Thank you for reminding me how such small insignificant things that nurses do can have a large and lasting impact on the people around us and to a degree ourselves.

Edited by Pinkfleud
punctuation

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Thank you for posting this.... as a nurse of 40 years I am considering a change to Hospice and this helped me make this decision. Thanks again..

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Thank you for posting this.... as a nurse of 40 years I am considering a change to Hospice and this helped me make this decision. Thanks again..

Dear Rntr, Making the switch into hospice is not for everyone, but it sounds like you have been feeling that "nudge." I hope you will follow through and that you will experience the fulfillment of working with a great team in a rewarding field of nursing. Best regards, Joy

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This is so nice. It really is the little moments that impact the most!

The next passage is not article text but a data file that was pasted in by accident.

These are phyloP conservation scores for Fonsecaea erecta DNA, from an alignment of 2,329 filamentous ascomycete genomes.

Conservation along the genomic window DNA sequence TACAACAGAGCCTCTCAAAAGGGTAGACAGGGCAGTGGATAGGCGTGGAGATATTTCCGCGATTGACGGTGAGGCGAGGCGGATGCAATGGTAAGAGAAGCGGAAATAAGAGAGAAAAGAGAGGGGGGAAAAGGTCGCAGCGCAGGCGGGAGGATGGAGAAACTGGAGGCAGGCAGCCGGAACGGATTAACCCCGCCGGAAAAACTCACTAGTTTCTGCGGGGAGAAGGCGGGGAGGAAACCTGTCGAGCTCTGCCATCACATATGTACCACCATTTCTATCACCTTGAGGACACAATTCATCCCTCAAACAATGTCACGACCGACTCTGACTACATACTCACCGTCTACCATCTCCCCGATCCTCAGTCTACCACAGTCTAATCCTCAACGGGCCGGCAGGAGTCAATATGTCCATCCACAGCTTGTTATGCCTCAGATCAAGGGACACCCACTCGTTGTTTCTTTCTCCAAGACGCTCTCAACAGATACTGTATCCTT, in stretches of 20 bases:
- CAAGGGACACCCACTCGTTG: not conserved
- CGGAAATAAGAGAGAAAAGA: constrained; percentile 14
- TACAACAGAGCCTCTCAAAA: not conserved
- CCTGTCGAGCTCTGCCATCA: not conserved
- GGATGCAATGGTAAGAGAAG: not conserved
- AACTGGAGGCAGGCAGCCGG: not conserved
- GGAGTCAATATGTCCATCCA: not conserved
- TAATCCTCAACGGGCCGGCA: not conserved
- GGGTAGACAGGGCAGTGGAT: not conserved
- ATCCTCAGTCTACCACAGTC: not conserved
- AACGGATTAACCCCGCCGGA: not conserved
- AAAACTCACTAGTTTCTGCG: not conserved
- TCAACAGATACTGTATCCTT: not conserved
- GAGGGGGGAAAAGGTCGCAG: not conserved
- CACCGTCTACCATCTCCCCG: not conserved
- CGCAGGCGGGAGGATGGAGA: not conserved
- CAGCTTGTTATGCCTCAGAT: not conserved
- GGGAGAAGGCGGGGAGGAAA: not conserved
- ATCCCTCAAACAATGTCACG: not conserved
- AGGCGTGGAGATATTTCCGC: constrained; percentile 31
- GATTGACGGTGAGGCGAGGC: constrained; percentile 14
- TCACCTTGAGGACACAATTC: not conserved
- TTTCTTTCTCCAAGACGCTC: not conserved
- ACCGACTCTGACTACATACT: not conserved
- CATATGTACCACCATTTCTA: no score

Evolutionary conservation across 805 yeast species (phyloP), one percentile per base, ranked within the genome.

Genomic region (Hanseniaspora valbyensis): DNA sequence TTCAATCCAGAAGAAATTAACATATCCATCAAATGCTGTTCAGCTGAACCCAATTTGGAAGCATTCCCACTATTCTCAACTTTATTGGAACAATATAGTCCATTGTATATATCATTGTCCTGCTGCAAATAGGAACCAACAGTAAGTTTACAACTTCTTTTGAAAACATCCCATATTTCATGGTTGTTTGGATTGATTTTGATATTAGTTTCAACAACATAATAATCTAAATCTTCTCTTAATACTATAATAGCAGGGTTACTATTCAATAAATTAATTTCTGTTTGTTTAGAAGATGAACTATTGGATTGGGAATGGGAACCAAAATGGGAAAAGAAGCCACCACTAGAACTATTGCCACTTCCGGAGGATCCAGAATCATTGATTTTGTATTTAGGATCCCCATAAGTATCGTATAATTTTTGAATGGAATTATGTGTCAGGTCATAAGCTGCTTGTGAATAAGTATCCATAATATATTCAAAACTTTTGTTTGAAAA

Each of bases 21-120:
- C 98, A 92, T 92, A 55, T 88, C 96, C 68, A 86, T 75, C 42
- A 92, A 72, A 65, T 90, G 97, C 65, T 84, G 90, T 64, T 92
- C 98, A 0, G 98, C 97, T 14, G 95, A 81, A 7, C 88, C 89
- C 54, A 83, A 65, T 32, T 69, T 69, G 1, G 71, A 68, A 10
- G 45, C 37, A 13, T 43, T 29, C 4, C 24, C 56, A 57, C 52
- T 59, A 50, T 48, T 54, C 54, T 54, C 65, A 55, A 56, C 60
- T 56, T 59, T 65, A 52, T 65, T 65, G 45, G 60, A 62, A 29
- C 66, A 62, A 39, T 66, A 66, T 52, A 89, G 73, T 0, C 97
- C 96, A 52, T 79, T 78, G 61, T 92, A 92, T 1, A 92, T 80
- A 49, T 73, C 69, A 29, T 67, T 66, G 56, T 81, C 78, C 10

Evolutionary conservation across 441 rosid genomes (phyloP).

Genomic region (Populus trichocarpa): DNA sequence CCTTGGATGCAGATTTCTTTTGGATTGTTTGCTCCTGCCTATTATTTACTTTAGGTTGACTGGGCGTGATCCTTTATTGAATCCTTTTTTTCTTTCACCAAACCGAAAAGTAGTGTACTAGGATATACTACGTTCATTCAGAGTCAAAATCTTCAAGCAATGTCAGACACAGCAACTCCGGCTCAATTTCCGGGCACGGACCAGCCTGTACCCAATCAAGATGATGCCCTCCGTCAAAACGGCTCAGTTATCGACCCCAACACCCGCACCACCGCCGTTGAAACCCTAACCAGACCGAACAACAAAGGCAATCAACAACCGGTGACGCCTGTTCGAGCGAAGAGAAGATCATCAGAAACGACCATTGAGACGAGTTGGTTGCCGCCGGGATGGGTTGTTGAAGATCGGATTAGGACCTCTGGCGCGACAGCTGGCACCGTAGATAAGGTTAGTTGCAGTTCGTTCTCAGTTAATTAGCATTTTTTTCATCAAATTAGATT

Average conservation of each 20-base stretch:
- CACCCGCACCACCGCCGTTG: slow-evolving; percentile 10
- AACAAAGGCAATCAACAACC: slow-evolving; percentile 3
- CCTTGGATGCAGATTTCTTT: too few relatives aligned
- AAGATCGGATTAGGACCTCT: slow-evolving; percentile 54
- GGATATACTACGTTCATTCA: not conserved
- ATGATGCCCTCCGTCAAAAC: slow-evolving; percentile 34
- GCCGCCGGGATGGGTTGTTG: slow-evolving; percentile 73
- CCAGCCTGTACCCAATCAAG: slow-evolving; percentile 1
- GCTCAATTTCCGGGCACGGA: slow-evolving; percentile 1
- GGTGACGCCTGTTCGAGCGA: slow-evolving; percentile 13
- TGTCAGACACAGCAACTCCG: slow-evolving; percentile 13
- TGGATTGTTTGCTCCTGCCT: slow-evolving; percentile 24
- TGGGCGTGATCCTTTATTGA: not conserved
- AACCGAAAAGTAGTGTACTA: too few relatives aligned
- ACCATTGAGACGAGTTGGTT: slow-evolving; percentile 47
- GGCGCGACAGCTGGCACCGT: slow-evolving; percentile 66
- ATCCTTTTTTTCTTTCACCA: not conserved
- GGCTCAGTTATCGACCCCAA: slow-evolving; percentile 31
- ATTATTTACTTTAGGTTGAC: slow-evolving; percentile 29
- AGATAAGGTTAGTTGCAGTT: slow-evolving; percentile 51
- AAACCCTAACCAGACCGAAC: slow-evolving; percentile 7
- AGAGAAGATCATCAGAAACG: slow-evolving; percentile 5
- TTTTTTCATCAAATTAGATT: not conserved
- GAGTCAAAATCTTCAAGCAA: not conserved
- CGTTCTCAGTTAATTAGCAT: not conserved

Dear nodaknursey701, I agree with you that the little moments of joy can be just the encouragement that we need to persevere through the harder times. I find that keeping my "spirit eyes" open is a process that requires intentionality. Each day I have to make up my mind to look for those little things that make it all worthwhile. I hope that today you will find a treasure to hang onto! Joy

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Little things are not insignificant when they are offered from a heart full of goodness and kindness.

Well done.

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Stories, and experiences, like these are the reason I chose, continued with, and will stay in this profession.